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Wow. That is...brilliant. I'm going to use that extensively for my OPM orbiters.

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11 hours ago, natsirt721 said:

@Geschosskopf While your tactic might make it technically easier to execute, I don't see that it actually saves you any dV.  The launch planner I used correctly gave the the transfer and injection burn vectors, which I agree were significantly higher than the dV map said, but that's why I used the planner instead of the map. I would expect that the intermediate burn to bring your aphelion down to phase with Moho makes up for the injection dV.  Although, there are probably some savings from staying coplanar with Kerbin.  I'll have to try it next time I need to go there.

As I said, the killer at Moho is the CAPTURE burn, NOT the transfer burn.  If you go to Moho directly from Kerbin, you cannot help but enter Moho's SOI at something approximating a right angle to Moho's motion.  This makes the capture burn be in the range of 4000-6000 m/s.  First, you have huge velocity transverse to Moho's orbit due to your steep dive from Kerbin, which you have to kill off completely.  Then you have to create a huge velocity in the same direction Moho is going, and it's going quite fast across your bow because it's so close to the sun.

To avoid this problem, you have to approach Moho at a much shallower angle.  This requires getting there from a much more circular orbit.  And to create such an orbit that intersect's Moho's, your Ap has to be inside of Eve's orbit.  This is why you do a bi-elliptic transfer.  The 1st ellipse is the initial burn out from Kerbin, which puts your solar Pe at Moho's orbit.  The 2nd ellipse is the one that pulls your solar Ap down inside of Eve.

So yeah, the 2nd transfer burn adds to what you already burned for the direction trip.  HOWEVER, it reduces the capture burn down to a few hundred m/s, so like a 90% savings.  THAT's where you save the dV.  And if you don't think saving several thousand dV is significant, you probably have UFO technology and don't bother with orbital mechanics anyway ;)

And as I said, by aiming for the the AN or DN, you totally skip spending even more dV on plane changes.

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Posted (edited)

I understand the concept of a three-burn phasing intercept, but in cases where the semi-axis ratio is less that about 12, (starting to destination) the bi-elliptic transfer has at best equal performance to a direct transfer, and inferior performance to a pure hohmann.  From wikipedia:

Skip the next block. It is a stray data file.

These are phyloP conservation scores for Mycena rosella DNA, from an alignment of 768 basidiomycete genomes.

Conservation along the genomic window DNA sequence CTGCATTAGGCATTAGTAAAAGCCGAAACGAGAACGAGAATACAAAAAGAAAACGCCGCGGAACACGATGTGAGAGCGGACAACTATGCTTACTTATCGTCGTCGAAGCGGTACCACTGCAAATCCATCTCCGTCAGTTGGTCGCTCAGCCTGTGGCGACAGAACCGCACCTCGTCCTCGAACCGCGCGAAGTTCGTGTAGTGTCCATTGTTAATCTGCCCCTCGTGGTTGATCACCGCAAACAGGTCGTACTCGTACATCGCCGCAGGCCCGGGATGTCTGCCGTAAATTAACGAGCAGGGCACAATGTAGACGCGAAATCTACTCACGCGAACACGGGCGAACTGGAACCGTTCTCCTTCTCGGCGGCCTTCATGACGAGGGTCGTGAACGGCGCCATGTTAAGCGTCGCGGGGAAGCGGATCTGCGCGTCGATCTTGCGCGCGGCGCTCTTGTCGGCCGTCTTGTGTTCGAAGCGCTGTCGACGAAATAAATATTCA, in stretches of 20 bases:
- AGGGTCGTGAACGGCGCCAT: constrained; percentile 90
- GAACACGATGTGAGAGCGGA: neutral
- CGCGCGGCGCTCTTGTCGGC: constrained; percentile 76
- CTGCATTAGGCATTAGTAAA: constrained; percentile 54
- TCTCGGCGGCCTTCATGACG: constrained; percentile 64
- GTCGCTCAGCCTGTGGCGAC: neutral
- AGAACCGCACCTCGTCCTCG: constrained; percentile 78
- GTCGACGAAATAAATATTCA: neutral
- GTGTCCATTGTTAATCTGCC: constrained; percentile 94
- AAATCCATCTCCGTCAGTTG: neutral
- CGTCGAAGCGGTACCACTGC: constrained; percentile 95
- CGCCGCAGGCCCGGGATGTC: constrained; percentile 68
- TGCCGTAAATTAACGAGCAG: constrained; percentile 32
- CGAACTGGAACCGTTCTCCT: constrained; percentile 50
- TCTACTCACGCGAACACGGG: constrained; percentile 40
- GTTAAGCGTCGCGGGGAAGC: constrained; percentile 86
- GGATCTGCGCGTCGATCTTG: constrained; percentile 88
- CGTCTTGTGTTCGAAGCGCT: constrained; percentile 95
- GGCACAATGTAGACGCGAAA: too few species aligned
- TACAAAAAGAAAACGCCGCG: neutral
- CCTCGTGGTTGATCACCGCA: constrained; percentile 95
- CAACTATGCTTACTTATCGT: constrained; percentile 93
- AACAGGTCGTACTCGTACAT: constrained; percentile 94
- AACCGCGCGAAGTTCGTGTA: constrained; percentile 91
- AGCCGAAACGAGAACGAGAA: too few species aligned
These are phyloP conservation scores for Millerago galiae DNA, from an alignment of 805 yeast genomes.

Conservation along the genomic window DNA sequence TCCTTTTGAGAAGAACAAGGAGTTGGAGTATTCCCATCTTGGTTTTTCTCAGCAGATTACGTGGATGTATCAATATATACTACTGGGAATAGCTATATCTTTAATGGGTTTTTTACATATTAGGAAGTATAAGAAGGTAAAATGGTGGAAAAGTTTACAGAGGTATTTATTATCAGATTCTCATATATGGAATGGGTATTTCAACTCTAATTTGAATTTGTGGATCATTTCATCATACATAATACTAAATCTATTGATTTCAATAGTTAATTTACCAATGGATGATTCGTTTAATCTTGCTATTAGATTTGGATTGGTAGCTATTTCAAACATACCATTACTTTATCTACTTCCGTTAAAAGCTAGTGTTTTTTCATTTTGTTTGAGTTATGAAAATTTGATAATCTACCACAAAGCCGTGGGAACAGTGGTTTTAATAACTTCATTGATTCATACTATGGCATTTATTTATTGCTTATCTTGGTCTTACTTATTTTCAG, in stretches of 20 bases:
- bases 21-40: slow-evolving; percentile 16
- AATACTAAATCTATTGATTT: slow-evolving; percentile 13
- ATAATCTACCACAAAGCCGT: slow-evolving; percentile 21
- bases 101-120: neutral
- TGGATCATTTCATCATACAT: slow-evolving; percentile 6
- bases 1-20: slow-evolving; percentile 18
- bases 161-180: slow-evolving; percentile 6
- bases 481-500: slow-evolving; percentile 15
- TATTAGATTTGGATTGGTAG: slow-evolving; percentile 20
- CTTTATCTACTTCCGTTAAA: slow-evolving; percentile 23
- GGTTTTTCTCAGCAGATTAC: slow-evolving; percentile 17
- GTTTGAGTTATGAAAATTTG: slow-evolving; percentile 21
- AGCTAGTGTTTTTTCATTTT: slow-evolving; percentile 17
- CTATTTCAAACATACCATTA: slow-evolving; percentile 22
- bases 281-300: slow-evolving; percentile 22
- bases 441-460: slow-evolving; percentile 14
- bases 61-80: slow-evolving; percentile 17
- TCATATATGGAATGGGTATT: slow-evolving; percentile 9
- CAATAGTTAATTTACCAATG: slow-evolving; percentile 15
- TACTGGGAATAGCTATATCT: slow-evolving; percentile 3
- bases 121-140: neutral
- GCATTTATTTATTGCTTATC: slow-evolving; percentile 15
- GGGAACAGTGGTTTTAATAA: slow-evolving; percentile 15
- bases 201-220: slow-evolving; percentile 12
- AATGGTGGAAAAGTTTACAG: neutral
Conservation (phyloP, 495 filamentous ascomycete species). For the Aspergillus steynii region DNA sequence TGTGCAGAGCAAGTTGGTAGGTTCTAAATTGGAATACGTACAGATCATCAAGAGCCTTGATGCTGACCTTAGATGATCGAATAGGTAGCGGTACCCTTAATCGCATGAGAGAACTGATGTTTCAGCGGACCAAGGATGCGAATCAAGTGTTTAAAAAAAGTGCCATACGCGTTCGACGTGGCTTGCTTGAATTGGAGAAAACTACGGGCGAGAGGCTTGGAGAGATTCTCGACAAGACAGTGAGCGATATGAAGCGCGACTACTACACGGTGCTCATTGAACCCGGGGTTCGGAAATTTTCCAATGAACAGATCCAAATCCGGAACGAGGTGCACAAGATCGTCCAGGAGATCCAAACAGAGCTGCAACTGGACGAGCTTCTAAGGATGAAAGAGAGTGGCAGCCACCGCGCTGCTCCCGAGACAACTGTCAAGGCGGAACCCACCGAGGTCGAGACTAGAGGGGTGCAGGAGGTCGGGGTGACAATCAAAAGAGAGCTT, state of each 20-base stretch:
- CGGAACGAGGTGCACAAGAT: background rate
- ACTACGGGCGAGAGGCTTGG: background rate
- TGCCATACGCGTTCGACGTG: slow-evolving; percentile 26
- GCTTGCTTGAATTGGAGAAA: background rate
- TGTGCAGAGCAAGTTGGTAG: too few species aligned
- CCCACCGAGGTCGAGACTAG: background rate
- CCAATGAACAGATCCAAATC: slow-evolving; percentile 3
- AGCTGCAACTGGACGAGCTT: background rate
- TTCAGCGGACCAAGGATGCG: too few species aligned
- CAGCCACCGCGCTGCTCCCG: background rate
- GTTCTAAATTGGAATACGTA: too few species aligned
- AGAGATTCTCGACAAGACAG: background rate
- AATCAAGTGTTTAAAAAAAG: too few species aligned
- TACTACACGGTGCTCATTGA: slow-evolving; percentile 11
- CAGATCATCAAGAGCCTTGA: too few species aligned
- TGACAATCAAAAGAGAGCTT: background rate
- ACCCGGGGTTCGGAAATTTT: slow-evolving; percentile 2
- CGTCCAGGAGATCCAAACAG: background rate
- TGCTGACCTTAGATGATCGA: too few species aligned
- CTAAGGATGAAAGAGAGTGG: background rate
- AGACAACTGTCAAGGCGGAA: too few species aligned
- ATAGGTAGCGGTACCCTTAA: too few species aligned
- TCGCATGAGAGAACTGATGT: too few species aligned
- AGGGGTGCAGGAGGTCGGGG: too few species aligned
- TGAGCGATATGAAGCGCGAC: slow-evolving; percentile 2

Quote

One sees that the Hohmann transfer is always more efficient if the ratio of radii R is smaller than 11.94. On the other hand, if the radius of the final orbit is more than 15.58 times larger than the radius of the initial orbit, then any bi-elliptic transfer, regardless of its apoapsis radius (as long as it's larger than the radius of the final orbit), requires less \Delta v than a Hohmann transfer. Between the ratios of 11.94 and 15.58, which transfer is best depends on the apoapsis distance r_b. For any givenR in this range, there is a value of r_b above which the bi-elliptic transfer is superior and below which the Hohmann transfer is better.

Now yes, if you're trying to do a pure hohmann from Kerbin to Moho, you're going to have a bad time because hohmann transfers assume the destination is coplanar with your origin, and you're going to pay dearly for a 7 degree inc change in heliocentric space. But that's just a lack of understanding of when to use a hohmann transfer - you should be using a Lambert solution for complex transfers like this.

I tested this in sandbox, executing the kerbin escape burn and using nodes to SWAG the rest of the flightplan. Starting from a 6,000km circular Kerbin orbit and resulting in an inclined 30km circular Moho orbit, the three-burn approach took about 320 days and cost this much:

Burn dV
Kerbin Escape 1517
Course Correction 53
Perihelion Phasing Burn 1162
Moho Insertion 2583
Total 5315

The perihelion burn was the lowest dV cost to achieve a one-period Moho intercept. I could have reduced my aphelion further to reduce my insertion burn, but I'm not going to save thousands of m/s by burning at perihelion rather than at Moho.  Like my previous post postulated, this method was technically very easy to execute and required little to no fiddling with nodes to achieve intercept.

The direct lambert transfer took about 95 days and cost this much:

Burn dV
Kerbin Escape 2493
Course Correction 55
Moho Insertion 2805
Total 5353